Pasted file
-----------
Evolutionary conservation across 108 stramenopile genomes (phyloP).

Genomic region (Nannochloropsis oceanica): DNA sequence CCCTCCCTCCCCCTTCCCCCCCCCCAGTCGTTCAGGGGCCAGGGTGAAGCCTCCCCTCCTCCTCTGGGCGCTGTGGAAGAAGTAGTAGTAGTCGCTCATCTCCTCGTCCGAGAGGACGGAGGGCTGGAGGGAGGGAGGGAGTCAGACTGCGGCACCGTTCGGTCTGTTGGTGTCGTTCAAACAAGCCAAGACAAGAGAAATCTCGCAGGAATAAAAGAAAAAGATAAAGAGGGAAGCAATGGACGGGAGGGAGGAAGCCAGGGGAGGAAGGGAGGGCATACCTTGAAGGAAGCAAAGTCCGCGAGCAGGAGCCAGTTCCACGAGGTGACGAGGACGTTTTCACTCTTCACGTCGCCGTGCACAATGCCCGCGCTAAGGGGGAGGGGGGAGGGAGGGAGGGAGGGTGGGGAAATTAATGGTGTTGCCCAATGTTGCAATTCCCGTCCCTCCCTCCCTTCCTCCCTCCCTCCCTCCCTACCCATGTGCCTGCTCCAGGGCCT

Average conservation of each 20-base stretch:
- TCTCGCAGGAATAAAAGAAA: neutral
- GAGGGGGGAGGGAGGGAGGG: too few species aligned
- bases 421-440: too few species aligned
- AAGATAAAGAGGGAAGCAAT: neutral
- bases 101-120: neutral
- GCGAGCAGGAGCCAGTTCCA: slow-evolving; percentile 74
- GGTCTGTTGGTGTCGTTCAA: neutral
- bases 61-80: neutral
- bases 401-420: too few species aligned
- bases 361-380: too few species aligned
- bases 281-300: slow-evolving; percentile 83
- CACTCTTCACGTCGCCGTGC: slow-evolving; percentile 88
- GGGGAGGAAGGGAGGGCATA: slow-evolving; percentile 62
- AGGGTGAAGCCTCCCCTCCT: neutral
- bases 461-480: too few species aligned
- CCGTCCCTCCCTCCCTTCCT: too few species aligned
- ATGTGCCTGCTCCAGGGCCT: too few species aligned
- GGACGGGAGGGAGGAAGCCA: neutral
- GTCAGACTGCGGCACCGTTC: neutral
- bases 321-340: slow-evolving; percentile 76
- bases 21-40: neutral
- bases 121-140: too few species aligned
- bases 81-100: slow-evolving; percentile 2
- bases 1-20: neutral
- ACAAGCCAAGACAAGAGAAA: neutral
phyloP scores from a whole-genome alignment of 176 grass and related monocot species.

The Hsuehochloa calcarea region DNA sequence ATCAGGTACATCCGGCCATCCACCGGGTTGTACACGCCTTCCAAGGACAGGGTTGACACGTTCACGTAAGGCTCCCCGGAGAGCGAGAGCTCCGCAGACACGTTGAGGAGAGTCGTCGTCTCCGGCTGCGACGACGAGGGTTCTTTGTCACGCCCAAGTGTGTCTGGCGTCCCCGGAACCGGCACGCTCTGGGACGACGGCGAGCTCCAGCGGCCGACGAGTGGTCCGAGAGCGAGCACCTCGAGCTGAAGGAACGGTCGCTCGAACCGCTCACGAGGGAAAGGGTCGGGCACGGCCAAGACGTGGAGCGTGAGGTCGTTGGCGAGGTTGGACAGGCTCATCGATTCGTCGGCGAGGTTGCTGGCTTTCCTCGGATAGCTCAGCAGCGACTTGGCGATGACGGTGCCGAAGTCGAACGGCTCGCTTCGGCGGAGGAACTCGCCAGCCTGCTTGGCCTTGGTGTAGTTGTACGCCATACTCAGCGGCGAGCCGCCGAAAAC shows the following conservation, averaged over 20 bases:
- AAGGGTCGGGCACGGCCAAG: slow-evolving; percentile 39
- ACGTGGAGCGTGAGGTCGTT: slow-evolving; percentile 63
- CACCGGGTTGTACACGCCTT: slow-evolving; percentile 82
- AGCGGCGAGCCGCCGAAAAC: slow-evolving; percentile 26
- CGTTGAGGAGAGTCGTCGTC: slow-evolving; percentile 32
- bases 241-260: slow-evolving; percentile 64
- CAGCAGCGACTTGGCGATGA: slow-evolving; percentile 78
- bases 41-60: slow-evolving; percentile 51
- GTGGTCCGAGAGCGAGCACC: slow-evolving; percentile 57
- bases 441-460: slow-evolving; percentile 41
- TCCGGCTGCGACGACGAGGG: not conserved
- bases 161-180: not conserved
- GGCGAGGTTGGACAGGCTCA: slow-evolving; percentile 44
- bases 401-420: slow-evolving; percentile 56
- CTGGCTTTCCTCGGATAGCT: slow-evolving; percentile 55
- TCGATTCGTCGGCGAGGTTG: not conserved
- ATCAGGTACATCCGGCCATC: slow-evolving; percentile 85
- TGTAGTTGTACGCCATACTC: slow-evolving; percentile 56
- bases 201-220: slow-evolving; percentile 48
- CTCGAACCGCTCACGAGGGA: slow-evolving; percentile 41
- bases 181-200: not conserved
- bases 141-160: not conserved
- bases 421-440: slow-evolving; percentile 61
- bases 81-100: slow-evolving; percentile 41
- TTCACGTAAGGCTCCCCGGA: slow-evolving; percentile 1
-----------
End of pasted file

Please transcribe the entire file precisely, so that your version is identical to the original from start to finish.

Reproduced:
Evolutionary conservation across 108 stramenopile genomes (phyloP).

Genomic region (Nannochloropsis oceanica): DNA sequence CCCTCCCTCCCCCTTCCCCCCCCCCAGTCGTTCAGGGGCCAGGGTGAAGCCTCCCCTCCTCCTCTGGGCGCTGTGGAAGAAGTAGTAGTAGTCGCTCATCTCCTCGTCCGAGAGGACGGAGGGCTGGAGGGAGGGAGGGAGTCAGACTGCGGCACCGTTCGGTCTGTTGGTGTCGTTCAAACAAGCCAAGACAAGAGAAATCTCGCAGGAATAAAAGAAAAAGATAAAGAGGGAAGCAATGGACGGGAGGGAGGAAGCCAGGGGAGGAAGGGAGGGCATACCTTGAAGGAAGCAAAGTCCGCGAGCAGGAGCCAGTTCCACGAGGTGACGAGGACGTTTTCACTCTTCACGTCGCCGTGCACAATGCCCGCGCTAAGGGGGAGGGGGGAGGGAGGGAGGGAGGGTGGGGAAATTAATGGTGTTGCCCAATGTTGCAATTCCCGTCCCTCCCTCCCTTCCTCCCTCCCTCCCTCCCTACCCATGTGCCTGCTCCAGGGCCT

Average conservation of each 20-base stretch:
- TCTCGCAGGAATAAAAGAAA: neutral
- GAGGGGGGAGGGAGGGAGGG: too few species aligned
- bases 421-440: too few species aligned
- AAGATAAAGAGGGAAGCAAT: neutral
- bases 101-120: neutral
- GCGAGCAGGAGCCAGTTCCA: slow-evolving; percentile 74
- GGTCTGTTGGTGTCGTTCAA: neutral
- bases 61-80: neutral
- bases 401-420: too few species aligned
- bases 361-380: too few species aligned
- bases 281-300: slow-evolving; percentile 83
- CACTCTTCACGTCGCCGTGC: slow-evolving; percentile 88
- GGGGAGGAAGGGAGGGCATA: slow-evolving; percentile 62
- AGGGTGAAGCCTCCCCTCCT: neutral
- bases 461-480: too few species aligned
- CCGTCCCTCCCTCCCTTCCT: too few species aligned
- ATGTGCCTGCTCCAGGGCCT: too few species aligned
- GGACGGGAGGGAGGAAGCCA: neutral
- GTCAGACTGCGGCACCGTTC: neutral
- bases 321-340: slow-evolving; percentile 76
- bases 21-40: neutral
- bases 121-140: too few species aligned
- bases 81-100: slow-evolving; percentile 2
- bases 1-20: neutral
- ACAAGCCAAGACAAGAGAAA: neutral
phyloP scores from a whole-genome alignment of 176 grass and related monocot species.

The Hsuehochloa calcarea region DNA sequence ATCAGGTACATCCGGCCATCCACCGGGTTGTACACGCCTTCCAAGGACAGGGTTGACACGTTCACGTAAGGCTCCCCGGAGAGCGAGAGCTCCGCAGACACGTTGAGGAGAGTCGTCGTCTCCGGCTGCGACGACGAGGGTTCTTTGTCACGCCCAAGTGTGTCTGGCGTCCCCGGAACCGGCACGCTCTGGGACGACGGCGAGCTCCAGCGGCCGACGAGTGGTCCGAGAGCGAGCACCTCGAGCTGAAGGAACGGTCGCTCGAACCGCTCACGAGGGAAAGGGTCGGGCACGGCCAAGACGTGGAGCGTGAGGTCGTTGGCGAGGTTGGACAGGCTCATCGATTCGTCGGCGAGGTTGCTGGCTTTCCTCGGATAGCTCAGCAGCGACTTGGCGATGACGGTGCCGAAGTCGAACGGCTCGCTTCGGCGGAGGAACTCGCCAGCCTGCTTGGCCTTGGTGTAGTTGTACGCCATACTCAGCGGCGAGCCGCCGAAAAC shows the following conservation, averaged over 20 bases:
- AAGGGTCGGGCACGGCCAAG: slow-evolving; percentile 39
- ACGTGGAGCGTGAGGTCGTT: slow-evolving; percentile 63
- CACCGGGTTGTACACGCCTT: slow-evolving; percentile 82
- AGCGGCGAGCCGCCGAAAAC: slow-evolving; percentile 26
- CGTTGAGGAGAGTCGTCGTC: slow-evolving; percentile 32
- bases 241-260: slow-evolving; percentile 64
- CAGCAGCGACTTGGCGATGA: slow-evolving; percentile 78
- bases 41-60: slow-evolving; percentile 51
- GTGGTCCGAGAGCGAGCACC: slow-evolving; percentile 57
- bases 441-460: slow-evolving; percentile 41
- TCCGGCTGCGACGACGAGGG: not conserved
- bases 161-180: not conserved
- GGCGAGGTTGGACAGGCTCA: slow-evolving; percentile 44
- bases 401-420: slow-evolving; percentile 56
- CTGGCTTTCCTCGGATAGCT: slow-evolving; percentile 55
- TCGATTCGTCGGCGAGGTTG: not conserved
- ATCAGGTACATCCGGCCATC: slow-evolving; percentile 85
- TGTAGTTGTACGCCATACTC: slow-evolving; percentile 56
- bases 201-220: slow-evolving; percentile 48
- CTCGAACCGCTCACGAGGGA: slow-evolving; percentile 41
- bases 181-200: not conserved
- bases 141-160: not conserved
- bases 421-440: slow-evolving; percentile 61
- bases 81-100: slow-evolving; percentile 41
- TTCACGTAAGGCTCCCCGGA: slow-evolving; percentile 1